Monday, October 22, 2012
What Kind of Imagination Do You Have?
Now, as an adult, I open a good novel at my family's and my to-do list's risk. I will disappear into the world of the book. My kids call it "Scorpio-ing." (I'm a Scorpio, and that sign is noted for its powers of concentration.) My youngest son has been known to jump up and down in front of his book-immersed mother, flapping his arms, to demonstrate to visiting friends how weird I am--though he and his sister inherited that ability to be swept up in an enthralling novel's world.
That ability to live within the story I'm reading has served me well, though. It brought me whole, if scarred, from the kind of childhood that routinely tosses people into drug addiction, crime, mental illness, and suicide. It turned me into a writer at a young age. It allows me to experience my own stories while I'm spinning them in that same real way.
I enjoy movies, as well, but I have to say, no movie has ever given me that same total immersion into a different reality that a book does.I think that's because watching movies and television is passive while reading a book is active, drawing your whole brain into a co-creation of the world and people of the book. My oldest son can't do this. He's totally a movie person. His brain is wired a different way, very analytical, a whizz at math and computers where he makes much more money than all of the rest of us combined. So I know this isn't a given for everyone. I think it's a function of the type of imagination we are born with.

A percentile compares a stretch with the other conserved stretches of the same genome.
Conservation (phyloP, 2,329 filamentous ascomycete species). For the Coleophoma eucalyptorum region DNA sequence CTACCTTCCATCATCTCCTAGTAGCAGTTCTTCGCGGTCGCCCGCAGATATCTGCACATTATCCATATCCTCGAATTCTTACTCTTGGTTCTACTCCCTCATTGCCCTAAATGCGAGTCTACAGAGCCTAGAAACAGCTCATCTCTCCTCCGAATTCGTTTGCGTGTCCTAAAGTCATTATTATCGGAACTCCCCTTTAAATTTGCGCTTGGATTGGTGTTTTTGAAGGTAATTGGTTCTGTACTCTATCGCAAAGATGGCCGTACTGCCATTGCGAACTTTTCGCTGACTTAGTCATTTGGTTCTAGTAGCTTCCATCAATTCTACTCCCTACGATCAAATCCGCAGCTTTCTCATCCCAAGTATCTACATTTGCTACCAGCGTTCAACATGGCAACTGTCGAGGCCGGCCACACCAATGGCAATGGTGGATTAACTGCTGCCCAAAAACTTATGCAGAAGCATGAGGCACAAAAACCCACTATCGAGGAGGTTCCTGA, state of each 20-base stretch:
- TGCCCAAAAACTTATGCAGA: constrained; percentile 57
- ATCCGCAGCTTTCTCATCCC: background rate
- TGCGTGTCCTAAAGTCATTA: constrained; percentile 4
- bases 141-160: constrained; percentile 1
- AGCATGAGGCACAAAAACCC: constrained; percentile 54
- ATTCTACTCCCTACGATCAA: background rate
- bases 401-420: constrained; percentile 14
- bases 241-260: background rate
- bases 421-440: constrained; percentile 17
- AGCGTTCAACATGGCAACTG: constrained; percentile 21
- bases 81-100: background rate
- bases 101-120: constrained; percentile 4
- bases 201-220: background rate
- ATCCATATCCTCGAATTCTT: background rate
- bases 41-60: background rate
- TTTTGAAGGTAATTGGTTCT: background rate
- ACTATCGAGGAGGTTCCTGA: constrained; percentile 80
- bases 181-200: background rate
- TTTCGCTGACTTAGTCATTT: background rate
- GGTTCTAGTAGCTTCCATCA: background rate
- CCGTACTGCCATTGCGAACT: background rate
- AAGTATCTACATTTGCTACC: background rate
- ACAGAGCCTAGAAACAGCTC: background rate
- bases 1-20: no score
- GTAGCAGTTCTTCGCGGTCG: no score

When I have had injuries and illnesses involving great pain and discomfort, reading novels has sometimes been the only way for me to gain some relief. For the hours I am caught up in the book's world and away from the pain troubling my body. I am living elsewhere and involved with other things. Mysteries and fantasy novels have helped me get through miserable nights when no medicine that I could take would give me relief from the pain, as well as helping me survive the equally great pain of grief. The Lord of the Rings movies are wonderful, and I love them, but they don't take me out of myself in the same way as the original books do.
What about you? When you want to wander in a new story's world or seek relief from emotional or physical stress, do you turn to movies or to books? When you read your books, do you become completely involved in the story's world?